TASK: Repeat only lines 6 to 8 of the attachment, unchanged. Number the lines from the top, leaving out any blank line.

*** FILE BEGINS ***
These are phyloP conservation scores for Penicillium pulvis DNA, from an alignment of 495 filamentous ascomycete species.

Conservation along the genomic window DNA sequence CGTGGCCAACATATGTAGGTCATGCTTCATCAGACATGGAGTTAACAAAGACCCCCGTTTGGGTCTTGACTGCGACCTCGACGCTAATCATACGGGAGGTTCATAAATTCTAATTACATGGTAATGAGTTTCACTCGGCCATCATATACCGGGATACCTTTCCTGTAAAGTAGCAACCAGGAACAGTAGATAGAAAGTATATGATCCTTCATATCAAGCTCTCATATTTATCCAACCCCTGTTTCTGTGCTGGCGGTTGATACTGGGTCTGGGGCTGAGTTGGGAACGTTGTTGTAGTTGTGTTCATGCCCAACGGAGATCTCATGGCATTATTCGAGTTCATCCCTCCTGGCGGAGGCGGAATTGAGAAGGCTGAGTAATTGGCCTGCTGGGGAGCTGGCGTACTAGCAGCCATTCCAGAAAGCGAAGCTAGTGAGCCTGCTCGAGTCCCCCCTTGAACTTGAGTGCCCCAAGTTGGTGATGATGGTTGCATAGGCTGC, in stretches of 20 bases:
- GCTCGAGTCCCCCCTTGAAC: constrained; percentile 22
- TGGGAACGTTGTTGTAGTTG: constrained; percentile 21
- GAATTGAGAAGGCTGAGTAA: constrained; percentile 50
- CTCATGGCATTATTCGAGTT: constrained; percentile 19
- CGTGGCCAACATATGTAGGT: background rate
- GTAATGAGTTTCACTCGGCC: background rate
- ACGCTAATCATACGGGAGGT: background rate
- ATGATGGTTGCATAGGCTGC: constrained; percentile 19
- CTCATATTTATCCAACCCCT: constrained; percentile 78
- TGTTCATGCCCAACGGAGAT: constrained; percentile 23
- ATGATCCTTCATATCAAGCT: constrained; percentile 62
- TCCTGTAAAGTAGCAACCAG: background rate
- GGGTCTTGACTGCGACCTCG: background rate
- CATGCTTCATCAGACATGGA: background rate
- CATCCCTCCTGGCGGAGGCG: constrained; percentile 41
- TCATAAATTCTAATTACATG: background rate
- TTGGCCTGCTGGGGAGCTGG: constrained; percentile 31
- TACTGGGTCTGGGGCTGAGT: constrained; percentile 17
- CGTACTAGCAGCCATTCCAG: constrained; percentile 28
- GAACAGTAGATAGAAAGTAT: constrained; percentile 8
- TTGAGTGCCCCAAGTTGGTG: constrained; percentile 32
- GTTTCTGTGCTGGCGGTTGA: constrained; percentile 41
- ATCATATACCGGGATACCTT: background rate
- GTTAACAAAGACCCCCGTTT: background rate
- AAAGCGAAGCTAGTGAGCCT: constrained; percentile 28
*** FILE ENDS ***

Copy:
- CTCATGGCATTATTCGAGTT: constrained; percentile 19
- CGTGGCCAACATATGTAGGT: background rate
- GTAATGAGTTTCACTCGGCC: background rate